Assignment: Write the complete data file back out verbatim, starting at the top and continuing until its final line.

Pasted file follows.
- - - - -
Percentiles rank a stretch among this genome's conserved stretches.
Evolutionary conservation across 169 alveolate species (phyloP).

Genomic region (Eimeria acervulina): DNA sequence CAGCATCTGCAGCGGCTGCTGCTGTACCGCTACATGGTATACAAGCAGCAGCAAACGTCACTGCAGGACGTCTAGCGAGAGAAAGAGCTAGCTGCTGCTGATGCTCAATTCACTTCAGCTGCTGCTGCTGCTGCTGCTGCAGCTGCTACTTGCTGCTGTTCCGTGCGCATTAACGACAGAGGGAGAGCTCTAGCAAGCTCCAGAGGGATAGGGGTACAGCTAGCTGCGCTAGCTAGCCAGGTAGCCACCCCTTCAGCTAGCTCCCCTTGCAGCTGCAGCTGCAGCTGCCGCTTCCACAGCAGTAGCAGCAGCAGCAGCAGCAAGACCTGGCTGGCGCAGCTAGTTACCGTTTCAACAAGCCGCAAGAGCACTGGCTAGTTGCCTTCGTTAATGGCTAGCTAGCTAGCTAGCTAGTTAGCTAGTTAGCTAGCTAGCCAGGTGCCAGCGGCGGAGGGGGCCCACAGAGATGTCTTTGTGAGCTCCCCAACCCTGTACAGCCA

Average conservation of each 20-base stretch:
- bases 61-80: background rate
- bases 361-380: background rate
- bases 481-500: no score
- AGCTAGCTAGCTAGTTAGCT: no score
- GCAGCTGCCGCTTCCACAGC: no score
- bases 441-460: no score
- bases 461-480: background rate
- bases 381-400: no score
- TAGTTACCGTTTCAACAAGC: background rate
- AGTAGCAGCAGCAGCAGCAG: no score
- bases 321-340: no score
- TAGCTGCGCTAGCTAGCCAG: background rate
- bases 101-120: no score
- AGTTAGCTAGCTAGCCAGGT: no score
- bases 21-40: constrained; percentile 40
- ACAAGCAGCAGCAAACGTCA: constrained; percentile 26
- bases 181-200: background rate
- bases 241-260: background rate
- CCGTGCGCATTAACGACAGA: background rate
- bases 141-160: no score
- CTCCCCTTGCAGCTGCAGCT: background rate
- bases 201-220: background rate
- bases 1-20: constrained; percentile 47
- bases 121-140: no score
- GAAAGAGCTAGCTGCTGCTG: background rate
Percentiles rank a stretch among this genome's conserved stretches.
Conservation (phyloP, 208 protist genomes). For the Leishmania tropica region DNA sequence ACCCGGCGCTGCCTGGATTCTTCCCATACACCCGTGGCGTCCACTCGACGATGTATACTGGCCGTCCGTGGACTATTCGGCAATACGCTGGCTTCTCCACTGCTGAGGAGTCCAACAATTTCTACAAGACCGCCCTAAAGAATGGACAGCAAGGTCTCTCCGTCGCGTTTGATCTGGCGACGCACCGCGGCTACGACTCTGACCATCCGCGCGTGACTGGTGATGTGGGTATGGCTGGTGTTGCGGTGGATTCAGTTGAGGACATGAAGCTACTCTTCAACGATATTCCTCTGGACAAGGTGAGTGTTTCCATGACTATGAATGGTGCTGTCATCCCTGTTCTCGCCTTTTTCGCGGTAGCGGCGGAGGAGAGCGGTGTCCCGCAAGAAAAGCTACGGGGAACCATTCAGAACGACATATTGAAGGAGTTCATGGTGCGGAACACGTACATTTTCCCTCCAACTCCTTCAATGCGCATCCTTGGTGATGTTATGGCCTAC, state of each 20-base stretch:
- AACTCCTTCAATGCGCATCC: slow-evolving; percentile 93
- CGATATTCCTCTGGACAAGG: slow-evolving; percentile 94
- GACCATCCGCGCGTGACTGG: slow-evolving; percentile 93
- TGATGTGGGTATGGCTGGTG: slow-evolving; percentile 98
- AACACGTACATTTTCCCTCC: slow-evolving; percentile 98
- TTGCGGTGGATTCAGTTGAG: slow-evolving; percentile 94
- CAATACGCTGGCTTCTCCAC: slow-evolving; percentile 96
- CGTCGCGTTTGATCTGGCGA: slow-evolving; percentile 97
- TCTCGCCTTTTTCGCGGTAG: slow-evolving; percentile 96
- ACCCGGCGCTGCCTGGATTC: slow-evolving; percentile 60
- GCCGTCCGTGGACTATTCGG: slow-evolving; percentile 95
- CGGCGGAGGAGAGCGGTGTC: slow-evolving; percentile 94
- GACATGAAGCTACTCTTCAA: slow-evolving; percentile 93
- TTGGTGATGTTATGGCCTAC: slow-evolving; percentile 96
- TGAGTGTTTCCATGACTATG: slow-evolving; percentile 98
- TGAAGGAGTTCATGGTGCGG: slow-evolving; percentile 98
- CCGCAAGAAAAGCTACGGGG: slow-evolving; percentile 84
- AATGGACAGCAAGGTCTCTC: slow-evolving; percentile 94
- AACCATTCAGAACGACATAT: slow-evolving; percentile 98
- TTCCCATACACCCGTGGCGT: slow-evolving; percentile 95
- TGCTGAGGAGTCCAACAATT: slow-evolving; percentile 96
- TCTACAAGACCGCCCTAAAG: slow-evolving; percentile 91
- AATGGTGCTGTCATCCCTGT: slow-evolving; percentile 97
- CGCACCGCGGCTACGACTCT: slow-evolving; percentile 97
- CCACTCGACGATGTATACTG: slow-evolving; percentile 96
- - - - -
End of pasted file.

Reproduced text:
Percentiles rank a stretch among this genome's conserved stretches.
Evolutionary conservation across 169 alveolate species (phyloP).

Genomic region (Eimeria acervulina): DNA sequence CAGCATCTGCAGCGGCTGCTGCTGTACCGCTACATGGTATACAAGCAGCAGCAAACGTCACTGCAGGACGTCTAGCGAGAGAAAGAGCTAGCTGCTGCTGATGCTCAATTCACTTCAGCTGCTGCTGCTGCTGCTGCTGCAGCTGCTACTTGCTGCTGTTCCGTGCGCATTAACGACAGAGGGAGAGCTCTAGCAAGCTCCAGAGGGATAGGGGTACAGCTAGCTGCGCTAGCTAGCCAGGTAGCCACCCCTTCAGCTAGCTCCCCTTGCAGCTGCAGCTGCAGCTGCCGCTTCCACAGCAGTAGCAGCAGCAGCAGCAGCAAGACCTGGCTGGCGCAGCTAGTTACCGTTTCAACAAGCCGCAAGAGCACTGGCTAGTTGCCTTCGTTAATGGCTAGCTAGCTAGCTAGCTAGTTAGCTAGTTAGCTAGCTAGCCAGGTGCCAGCGGCGGAGGGGGCCCACAGAGATGTCTTTGTGAGCTCCCCAACCCTGTACAGCCA

Average conservation of each 20-base stretch:
- bases 61-80: background rate
- bases 361-380: background rate
- bases 481-500: no score
- AGCTAGCTAGCTAGTTAGCT: no score
- GCAGCTGCCGCTTCCACAGC: no score
- bases 441-460: no score
- bases 461-480: background rate
- bases 381-400: no score
- TAGTTACCGTTTCAACAAGC: background rate
- AGTAGCAGCAGCAGCAGCAG: no score
- bases 321-340: no score
- TAGCTGCGCTAGCTAGCCAG: background rate
- bases 101-120: no score
- AGTTAGCTAGCTAGCCAGGT: no score
- bases 21-40: constrained; percentile 40
- ACAAGCAGCAGCAAACGTCA: constrained; percentile 26
- bases 181-200: background rate
- bases 241-260: background rate
- CCGTGCGCATTAACGACAGA: background rate
- bases 141-160: no score
- CTCCCCTTGCAGCTGCAGCT: background rate
- bases 201-220: background rate
- bases 1-20: constrained; percentile 47
- bases 121-140: no score
- GAAAGAGCTAGCTGCTGCTG: background rate
Percentiles rank a stretch among this genome's conserved stretches.
Conservation (phyloP, 208 protist genomes). For the Leishmania tropica region DNA sequence ACCCGGCGCTGCCTGGATTCTTCCCATACACCCGTGGCGTCCACTCGACGATGTATACTGGCCGTCCGTGGACTATTCGGCAATACGCTGGCTTCTCCACTGCTGAGGAGTCCAACAATTTCTACAAGACCGCCCTAAAGAATGGACAGCAAGGTCTCTCCGTCGCGTTTGATCTGGCGACGCACCGCGGCTACGACTCTGACCATCCGCGCGTGACTGGTGATGTGGGTATGGCTGGTGTTGCGGTGGATTCAGTTGAGGACATGAAGCTACTCTTCAACGATATTCCTCTGGACAAGGTGAGTGTTTCCATGACTATGAATGGTGCTGTCATCCCTGTTCTCGCCTTTTTCGCGGTAGCGGCGGAGGAGAGCGGTGTCCCGCAAGAAAAGCTACGGGGAACCATTCAGAACGACATATTGAAGGAGTTCATGGTGCGGAACACGTACATTTTCCCTCCAACTCCTTCAATGCGCATCCTTGGTGATGTTATGGCCTAC, state of each 20-base stretch:
- AACTCCTTCAATGCGCATCC: slow-evolving; percentile 93
- CGATATTCCTCTGGACAAGG: slow-evolving; percentile 94
- GACCATCCGCGCGTGACTGG: slow-evolving; percentile 93
- TGATGTGGGTATGGCTGGTG: slow-evolving; percentile 98
- AACACGTACATTTTCCCTCC: slow-evolving; percentile 98
- TTGCGGTGGATTCAGTTGAG: slow-evolving; percentile 94
- CAATACGCTGGCTTCTCCAC: slow-evolving; percentile 96
- CGTCGCGTTTGATCTGGCGA: slow-evolving; percentile 97
- TCTCGCCTTTTTCGCGGTAG: slow-evolving; percentile 96
- ACCCGGCGCTGCCTGGATTC: slow-evolving; percentile 60
- GCCGTCCGTGGACTATTCGG: slow-evolving; percentile 95
- CGGCGGAGGAGAGCGGTGTC: slow-evolving; percentile 94
- GACATGAAGCTACTCTTCAA: slow-evolving; percentile 93
- TTGGTGATGTTATGGCCTAC: slow-evolving; percentile 96
- TGAGTGTTTCCATGACTATG: slow-evolving; percentile 98
- TGAAGGAGTTCATGGTGCGG: slow-evolving; percentile 98
- CCGCAAGAAAAGCTACGGGG: slow-evolving; percentile 84
- AATGGACAGCAAGGTCTCTC: slow-evolving; percentile 94
- AACCATTCAGAACGACATAT: slow-evolving; percentile 98
- TTCCCATACACCCGTGGCGT: slow-evolving; percentile 95
- TGCTGAGGAGTCCAACAATT: slow-evolving; percentile 96
- TCTACAAGACCGCCCTAAAG: slow-evolving; percentile 91
- AATGGTGCTGTCATCCCTGT: slow-evolving; percentile 97
- CGCACCGCGGCTACGACTCT: slow-evolving; percentile 97
- CCACTCGACGATGTATACTG: slow-evolving; percentile 96